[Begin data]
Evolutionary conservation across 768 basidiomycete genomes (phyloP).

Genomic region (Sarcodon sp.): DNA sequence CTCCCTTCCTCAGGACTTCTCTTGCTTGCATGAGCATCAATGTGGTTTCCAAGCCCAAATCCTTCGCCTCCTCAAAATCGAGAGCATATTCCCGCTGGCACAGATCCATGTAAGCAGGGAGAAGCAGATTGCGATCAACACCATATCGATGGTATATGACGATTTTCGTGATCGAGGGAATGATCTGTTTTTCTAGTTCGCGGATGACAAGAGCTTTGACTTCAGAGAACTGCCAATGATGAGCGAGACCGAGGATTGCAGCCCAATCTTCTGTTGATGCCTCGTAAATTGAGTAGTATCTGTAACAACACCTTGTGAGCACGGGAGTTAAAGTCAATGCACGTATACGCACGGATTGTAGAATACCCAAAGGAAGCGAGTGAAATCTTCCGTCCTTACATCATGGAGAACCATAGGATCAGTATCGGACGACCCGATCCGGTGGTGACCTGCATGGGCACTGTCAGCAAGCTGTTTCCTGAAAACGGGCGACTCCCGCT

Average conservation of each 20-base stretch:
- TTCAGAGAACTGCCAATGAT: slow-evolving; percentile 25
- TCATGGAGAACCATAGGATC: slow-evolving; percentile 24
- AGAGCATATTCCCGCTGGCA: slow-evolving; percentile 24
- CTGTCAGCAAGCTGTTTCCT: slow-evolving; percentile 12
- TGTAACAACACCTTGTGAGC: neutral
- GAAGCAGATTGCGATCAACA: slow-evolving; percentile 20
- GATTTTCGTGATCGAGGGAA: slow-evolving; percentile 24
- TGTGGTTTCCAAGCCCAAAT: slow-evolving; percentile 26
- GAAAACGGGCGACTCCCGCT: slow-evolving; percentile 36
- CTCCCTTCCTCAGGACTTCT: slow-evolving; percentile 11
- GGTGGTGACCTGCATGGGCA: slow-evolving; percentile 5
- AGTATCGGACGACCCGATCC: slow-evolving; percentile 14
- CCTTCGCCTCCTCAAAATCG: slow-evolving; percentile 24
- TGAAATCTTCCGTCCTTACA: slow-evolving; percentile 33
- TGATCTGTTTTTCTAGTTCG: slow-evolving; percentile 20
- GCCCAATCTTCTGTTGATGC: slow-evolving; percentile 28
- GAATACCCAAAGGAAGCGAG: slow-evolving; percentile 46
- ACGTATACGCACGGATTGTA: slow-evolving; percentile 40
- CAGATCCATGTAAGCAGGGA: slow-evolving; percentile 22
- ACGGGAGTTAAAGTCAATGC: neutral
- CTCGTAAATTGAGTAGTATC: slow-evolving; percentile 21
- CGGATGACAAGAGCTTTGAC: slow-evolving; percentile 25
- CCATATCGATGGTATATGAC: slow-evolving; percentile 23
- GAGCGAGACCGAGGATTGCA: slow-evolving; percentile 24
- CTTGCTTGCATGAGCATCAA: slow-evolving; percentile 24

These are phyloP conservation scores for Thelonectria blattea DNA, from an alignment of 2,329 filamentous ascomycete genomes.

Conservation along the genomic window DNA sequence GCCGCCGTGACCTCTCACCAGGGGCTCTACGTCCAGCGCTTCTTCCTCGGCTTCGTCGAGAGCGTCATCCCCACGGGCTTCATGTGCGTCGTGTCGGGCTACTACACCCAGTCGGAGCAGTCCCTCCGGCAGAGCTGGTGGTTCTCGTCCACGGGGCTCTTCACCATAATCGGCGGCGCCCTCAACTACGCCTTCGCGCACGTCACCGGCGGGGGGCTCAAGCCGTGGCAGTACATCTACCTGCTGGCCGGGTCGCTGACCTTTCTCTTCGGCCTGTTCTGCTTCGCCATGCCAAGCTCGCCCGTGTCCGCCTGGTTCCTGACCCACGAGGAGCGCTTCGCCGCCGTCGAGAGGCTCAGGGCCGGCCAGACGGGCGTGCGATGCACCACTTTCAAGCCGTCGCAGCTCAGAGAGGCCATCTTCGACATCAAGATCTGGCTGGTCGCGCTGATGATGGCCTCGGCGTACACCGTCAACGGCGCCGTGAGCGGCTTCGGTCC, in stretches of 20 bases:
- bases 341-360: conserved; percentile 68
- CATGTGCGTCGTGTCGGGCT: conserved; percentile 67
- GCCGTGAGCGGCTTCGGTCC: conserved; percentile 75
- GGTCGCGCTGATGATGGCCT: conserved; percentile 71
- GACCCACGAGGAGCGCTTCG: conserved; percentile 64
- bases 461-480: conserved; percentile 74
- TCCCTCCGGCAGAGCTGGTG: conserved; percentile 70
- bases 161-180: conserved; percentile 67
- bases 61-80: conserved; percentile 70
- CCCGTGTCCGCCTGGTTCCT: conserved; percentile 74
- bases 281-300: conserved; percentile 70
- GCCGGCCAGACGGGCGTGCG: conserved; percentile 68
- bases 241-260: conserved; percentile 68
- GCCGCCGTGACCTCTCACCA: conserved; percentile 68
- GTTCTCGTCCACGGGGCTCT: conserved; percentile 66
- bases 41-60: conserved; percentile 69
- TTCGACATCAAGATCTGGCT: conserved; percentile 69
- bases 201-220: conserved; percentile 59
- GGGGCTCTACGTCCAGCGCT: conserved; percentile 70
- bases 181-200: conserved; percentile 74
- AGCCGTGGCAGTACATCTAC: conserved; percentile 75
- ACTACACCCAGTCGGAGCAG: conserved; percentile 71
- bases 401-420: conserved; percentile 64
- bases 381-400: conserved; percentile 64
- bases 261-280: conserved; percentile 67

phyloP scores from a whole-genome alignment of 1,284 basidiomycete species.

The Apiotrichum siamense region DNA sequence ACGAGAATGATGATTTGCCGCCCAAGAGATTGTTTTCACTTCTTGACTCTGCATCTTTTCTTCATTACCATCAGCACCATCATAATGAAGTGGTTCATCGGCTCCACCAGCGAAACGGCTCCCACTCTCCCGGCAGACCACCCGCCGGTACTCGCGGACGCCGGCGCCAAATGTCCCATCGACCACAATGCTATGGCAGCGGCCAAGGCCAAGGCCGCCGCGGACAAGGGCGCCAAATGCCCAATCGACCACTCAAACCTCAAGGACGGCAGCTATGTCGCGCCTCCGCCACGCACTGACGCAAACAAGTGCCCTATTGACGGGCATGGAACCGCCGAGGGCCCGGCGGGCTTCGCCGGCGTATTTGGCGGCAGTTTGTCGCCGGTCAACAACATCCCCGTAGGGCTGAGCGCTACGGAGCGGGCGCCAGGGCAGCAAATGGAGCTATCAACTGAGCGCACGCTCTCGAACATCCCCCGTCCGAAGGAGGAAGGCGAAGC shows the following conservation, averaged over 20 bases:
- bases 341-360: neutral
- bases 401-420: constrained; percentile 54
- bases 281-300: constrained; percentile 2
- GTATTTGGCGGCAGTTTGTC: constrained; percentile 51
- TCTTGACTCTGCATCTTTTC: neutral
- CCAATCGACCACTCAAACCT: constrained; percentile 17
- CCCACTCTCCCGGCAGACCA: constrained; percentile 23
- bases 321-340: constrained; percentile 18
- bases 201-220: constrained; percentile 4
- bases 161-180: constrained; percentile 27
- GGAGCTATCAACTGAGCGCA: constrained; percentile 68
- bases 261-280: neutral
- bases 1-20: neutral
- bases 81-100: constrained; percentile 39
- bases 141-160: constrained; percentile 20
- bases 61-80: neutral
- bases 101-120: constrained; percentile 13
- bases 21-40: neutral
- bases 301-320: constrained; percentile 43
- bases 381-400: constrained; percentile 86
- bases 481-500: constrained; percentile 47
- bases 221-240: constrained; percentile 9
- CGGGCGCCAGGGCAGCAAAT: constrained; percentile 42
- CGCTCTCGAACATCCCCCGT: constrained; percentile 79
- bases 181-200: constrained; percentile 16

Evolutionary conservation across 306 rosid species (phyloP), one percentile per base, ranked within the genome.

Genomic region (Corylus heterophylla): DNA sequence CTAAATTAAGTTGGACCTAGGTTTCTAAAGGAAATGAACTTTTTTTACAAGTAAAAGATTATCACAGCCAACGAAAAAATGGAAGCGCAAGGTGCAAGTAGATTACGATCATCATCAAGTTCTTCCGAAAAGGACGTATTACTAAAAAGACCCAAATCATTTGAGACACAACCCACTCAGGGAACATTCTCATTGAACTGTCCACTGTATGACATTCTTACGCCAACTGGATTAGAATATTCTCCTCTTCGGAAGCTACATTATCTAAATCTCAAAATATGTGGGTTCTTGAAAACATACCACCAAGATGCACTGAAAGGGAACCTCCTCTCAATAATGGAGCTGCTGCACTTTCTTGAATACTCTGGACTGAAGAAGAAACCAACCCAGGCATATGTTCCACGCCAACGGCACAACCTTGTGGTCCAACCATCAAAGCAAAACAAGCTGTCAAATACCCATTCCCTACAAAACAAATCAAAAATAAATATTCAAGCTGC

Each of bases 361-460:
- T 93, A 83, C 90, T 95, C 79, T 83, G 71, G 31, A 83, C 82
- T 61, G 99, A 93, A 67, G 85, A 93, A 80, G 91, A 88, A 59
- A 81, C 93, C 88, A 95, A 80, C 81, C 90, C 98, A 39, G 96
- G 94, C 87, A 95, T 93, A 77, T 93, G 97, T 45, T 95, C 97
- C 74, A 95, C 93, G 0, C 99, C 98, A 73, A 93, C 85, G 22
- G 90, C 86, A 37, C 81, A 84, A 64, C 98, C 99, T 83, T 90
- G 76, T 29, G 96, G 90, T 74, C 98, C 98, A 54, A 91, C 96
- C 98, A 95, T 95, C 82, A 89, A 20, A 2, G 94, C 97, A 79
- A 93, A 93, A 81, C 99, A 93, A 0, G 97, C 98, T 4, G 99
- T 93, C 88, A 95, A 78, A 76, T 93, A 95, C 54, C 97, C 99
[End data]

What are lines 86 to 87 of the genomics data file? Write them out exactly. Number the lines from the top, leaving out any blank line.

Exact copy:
- T 93, A 83, C 90, T 95, C 79, T 83, G 71, G 31, A 83, C 82
- T 61, G 99, A 93, A 67, G 85, A 93, A 80, G 91, A 88, A 59